Is Frankenstein Is a Condemnation of Blind Ambition and Extreme Pursuit of “Scientific” Achievement Without Regard for Consequences and Ethical Implications?
Frankenstein was accepted by no one and he felt lost and sad in the big scary world. Frankenstein felt abandoned by his creator and he was out for revenge. Frankenstein felt that Victor owed him something considering that he brought Frankenstein into this world.
It’s not just a book about science. Moreover, focusing on Shelley’s text doesn’t explore the scope of the Frankenstein myth itself, including its message for scientists. This is one of those stories everyone knows even without having read the original: Man makes monster; monster runs amok; monster kills man. It may come as a surprise to discover that the creator, not the creature, is called Frankenstein, and that the original creature was not the shambling, grunting, green-faced lunk played by Boris Karloff in the 1931 movie but an articulate soul who meditates on John Milton’s Paradise Lost. Such misconceptions might do little justice to Shelley, but as the critic Chris Baldick has written, “That series of adaptations, allusions, accretions, analogues, parodies, and plain misreadings with follows upon Mary Shelley’s novel is not just a supplementary component of the myth; it is the myth.”That feels like a missed opportunity. Frankenstein is still frequently the first point of reference for media reports of such cutting-edge developments, just as it was when human IVF became a viable technique in the early 1970s. The “Franken” label is now a lazy journalistic cliché for a technology you should distrust, or at least regard as “weird”: Frankenfoods, Frankenbugs. The “wisdom of repugnance,” the phrase coined by the U.S. bioethicist Leon Kass and which informed the decision of the George W. Bush administration to pose drastic restrictions on federally funded stem-cell research in 2001, harked back directly to Mary Shelley’s novel.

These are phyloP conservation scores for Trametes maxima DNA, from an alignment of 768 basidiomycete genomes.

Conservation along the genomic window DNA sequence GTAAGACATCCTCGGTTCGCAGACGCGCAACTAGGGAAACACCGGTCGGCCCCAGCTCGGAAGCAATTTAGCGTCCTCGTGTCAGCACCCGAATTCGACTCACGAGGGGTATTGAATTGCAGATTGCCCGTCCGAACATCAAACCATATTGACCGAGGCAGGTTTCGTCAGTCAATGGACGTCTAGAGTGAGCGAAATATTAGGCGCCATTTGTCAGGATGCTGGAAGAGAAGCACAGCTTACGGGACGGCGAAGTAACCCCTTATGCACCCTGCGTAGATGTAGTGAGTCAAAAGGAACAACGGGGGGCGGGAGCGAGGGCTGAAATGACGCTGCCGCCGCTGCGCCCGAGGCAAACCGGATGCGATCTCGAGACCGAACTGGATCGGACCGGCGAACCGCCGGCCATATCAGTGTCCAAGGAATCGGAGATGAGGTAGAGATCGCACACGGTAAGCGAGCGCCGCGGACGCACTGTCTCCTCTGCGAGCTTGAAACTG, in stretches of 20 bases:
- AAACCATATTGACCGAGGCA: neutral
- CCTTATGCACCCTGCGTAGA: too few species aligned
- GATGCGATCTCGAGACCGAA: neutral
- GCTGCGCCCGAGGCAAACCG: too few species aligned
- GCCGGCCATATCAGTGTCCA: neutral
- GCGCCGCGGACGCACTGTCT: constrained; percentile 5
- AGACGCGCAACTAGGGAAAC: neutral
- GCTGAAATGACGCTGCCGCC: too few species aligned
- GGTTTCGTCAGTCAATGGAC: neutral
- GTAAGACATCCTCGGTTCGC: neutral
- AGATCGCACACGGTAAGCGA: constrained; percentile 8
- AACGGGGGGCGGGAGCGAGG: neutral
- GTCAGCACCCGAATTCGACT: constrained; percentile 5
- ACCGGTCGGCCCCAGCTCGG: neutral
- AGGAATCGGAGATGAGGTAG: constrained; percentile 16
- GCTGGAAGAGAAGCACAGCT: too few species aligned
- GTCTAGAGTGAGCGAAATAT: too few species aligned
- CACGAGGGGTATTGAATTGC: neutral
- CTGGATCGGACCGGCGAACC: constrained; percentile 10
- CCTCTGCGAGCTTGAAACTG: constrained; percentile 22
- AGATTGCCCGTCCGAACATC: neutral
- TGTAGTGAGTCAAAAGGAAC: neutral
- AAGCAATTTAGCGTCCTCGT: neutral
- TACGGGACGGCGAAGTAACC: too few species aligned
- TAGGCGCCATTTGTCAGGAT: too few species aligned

Mary Shelley, 2000). An account of Dr Bianchini’s experiments on “Le Medicin Electrique”, reported to the Royal Society explains that “The experiments were made by Dr Bianchini assisted by several curious and learned men … who not being able to separate what was true … determined to be guided by their own experiments and it was by this most troublesome though of all the others the most sure way, that they have learned to reject a great number of what have been published as facts.” Similarly, Henry Baker’s report to the Royal Society, describing Abbe Nollet’s experiments, outlined the need for comparative studies and that “treatment should not be condemned without a fair trial” and a Belgian doctor, Professor Lambergen, describing the use of deadly nightshade for the treatment of breast cancer wrote “Administration of this plant certainly merits the attention of the medical profession; and surely one may add entitles the medicine to future trials … nevertheless the most efficacious medicines are such if its efficacy by repeated trials be approved.” In the mid 18th century James Lind conducted the first controlled trial to establish a cure for scurvy and his Treatise on the Scurvy contains what could be seen in modern terminology as the first “review of the current literature” prior to a clinical trial. Mary Shelley certainly knew of experiments with electricity (“galvanism”), probably through her parents, whose acquaintances included many experimentalists and her husband who had himself conducted his own experiments. Her introduction to the 1831 edition gives support: “perhaps a corpse would be re-animated; galvanism had given token of such things … perhaps the components parts of a creature might be manufactured … and endued with vital warmth” (p 8).
The enormous popularity of the Gothic novel had actually passed by 1816, but the genre, with its emphasis on darkness, madness, the supernatural, and strange passions, has never been fully dead.
Pultney R. A brief botanical and medical history of the selanum lethale or deadly nightshade. Philos Trans R Soc1757;50:62–88.
Lind J. A Treatise of the Scurvy. 1753. Edinburgh Royal College of Physicians library, www.rcpe.ac.uk/library/collection.html
Seymour M. Mary Shelley. London: John Murray 2000:44